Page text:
Performance evaluations between the classical PF-based linear equalization and the developed nonlinear estimation method with 16QAM modulation.

Figure 4

Performance evaluations between the classical PF-based linear equalization and the developed nonlinear estimation method with QPSK modulation.

Then, we have plotted the BER curves of different value of the OBO which are derived from the MC simulation in Figures 5 and 6. The BER performance demonstrates that the smaller the output power is, the smaller the nonlinear distortion is produced. When the output power is small enough, the BER curve of PF becomes much close to the theoretical AWGN curve with linear PA. Besides, we may note that even if the OBO is 0 dB, the distorted signals could be estimated accurately as long as the SNR is large enough.
Figure 5

Detection performance of 16QAM modulation with different OBO values.

Figure 6

Detection performance of QPSK modulation with different OBO values.

6. Conclusions

In this article, we have designed an effective estimation algorithm, which can conveniently be implemented in receiver-end, for nonlinear 60GHz millimeter-wave radar communication systems based on Bayesian inference. This algorithm is implemented by SIS and Taylor expansion. One of the main features of our proposed estimator is that, as a promising solution to address nonlinear estimations, the first-order Taylor expansion is used to approach the involved nonlinear transform, and the associated weight is then recursively computed for each data trajectory in PF. The advantage of this method is its capability to estimate transmitted symbols sequentially and timely without a training sequence, even in the presence of nonlinear distortions due to hardware imperfections. As is shown by the experimental results, the combination of PF with Taylor expansion can effectively combat the nonlinearity distortion in the 60GHz millimeter-wave radar communication systems, which may hence provide a competitive solution to the practical design of 60GHz millimeter-wave communication and other radar communication systems.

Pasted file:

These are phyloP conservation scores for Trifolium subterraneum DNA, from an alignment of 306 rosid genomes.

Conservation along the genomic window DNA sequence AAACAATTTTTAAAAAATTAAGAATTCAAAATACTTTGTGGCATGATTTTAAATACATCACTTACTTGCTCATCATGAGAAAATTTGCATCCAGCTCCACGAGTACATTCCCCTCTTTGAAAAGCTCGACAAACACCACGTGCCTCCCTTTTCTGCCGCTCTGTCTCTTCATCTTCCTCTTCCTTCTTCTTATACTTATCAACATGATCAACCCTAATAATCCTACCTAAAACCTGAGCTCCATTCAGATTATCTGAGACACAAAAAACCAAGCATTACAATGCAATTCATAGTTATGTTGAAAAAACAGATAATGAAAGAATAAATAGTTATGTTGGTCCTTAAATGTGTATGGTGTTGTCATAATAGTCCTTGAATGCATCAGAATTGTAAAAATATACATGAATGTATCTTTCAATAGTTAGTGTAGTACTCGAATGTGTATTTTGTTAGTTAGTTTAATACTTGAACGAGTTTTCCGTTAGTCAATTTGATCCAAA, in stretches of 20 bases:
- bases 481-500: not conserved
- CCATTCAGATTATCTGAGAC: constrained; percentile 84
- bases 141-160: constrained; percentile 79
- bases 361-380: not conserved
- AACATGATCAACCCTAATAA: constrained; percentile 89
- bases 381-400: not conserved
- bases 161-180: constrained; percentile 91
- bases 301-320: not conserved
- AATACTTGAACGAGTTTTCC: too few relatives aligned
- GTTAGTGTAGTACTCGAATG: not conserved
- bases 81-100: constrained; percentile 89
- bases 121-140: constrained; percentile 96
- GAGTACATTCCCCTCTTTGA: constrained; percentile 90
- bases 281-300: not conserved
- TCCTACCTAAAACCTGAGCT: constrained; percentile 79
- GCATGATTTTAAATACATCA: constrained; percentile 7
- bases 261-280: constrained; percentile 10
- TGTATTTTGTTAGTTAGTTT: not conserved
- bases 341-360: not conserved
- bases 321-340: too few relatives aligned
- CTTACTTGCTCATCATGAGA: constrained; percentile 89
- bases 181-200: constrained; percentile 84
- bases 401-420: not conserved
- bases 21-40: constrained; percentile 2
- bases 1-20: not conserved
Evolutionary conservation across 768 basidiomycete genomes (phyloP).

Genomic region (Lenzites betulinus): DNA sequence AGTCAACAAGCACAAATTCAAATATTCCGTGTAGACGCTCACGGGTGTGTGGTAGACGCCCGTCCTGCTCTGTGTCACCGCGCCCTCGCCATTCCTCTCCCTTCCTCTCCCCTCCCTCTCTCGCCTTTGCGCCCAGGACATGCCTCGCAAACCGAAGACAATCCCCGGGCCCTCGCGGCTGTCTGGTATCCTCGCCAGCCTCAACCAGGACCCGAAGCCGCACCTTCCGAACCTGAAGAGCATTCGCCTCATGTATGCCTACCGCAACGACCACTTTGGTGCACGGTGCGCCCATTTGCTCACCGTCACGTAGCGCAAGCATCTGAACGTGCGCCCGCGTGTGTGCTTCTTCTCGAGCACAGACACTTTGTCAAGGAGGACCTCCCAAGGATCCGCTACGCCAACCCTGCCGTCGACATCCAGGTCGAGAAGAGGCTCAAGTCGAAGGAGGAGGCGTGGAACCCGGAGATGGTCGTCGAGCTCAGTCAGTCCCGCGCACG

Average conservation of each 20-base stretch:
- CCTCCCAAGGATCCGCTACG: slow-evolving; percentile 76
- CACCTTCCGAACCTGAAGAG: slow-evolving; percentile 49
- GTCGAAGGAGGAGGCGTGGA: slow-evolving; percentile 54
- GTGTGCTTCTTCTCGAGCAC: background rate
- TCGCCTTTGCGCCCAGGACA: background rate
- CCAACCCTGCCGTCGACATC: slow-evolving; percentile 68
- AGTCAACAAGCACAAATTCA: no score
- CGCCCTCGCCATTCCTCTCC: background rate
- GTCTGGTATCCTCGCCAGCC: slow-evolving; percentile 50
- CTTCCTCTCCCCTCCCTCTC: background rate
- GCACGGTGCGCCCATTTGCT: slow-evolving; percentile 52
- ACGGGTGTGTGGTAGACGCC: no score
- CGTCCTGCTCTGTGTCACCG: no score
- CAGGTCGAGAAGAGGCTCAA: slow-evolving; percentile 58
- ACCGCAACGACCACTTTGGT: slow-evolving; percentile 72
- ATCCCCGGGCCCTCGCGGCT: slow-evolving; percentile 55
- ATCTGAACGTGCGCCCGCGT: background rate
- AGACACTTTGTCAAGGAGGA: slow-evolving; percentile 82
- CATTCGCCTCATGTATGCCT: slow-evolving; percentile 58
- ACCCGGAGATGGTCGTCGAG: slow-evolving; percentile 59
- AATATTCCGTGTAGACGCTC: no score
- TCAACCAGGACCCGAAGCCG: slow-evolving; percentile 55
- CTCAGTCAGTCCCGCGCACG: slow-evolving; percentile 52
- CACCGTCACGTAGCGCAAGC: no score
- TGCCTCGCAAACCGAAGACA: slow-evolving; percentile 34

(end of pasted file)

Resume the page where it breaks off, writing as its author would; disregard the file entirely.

Declarations

Acknowledgment

This study was supported by the National Natural Science Foundation of China (60972079, 61271180) and the Fundamental Research Funds for the Central Universities (2012RC0103).

Authors’ Affiliations

(1)
School of Information and Communication Engineering, Beijing University of Posts and Telecommunications (BUPT)
(2)
Heilongjiang Institute of Technology

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Copyright

© Sun et al.; licensee Springer. 2013

This article is published under license to BioMed Central Ltd. This is an Open Access article distributed under the terms of the Creative Commons Attribution License (http://creativecommons.org/licenses/by/2.0), which permits unrestricted use, distribution, and reproduction in any medium, provided the original work is properly cited.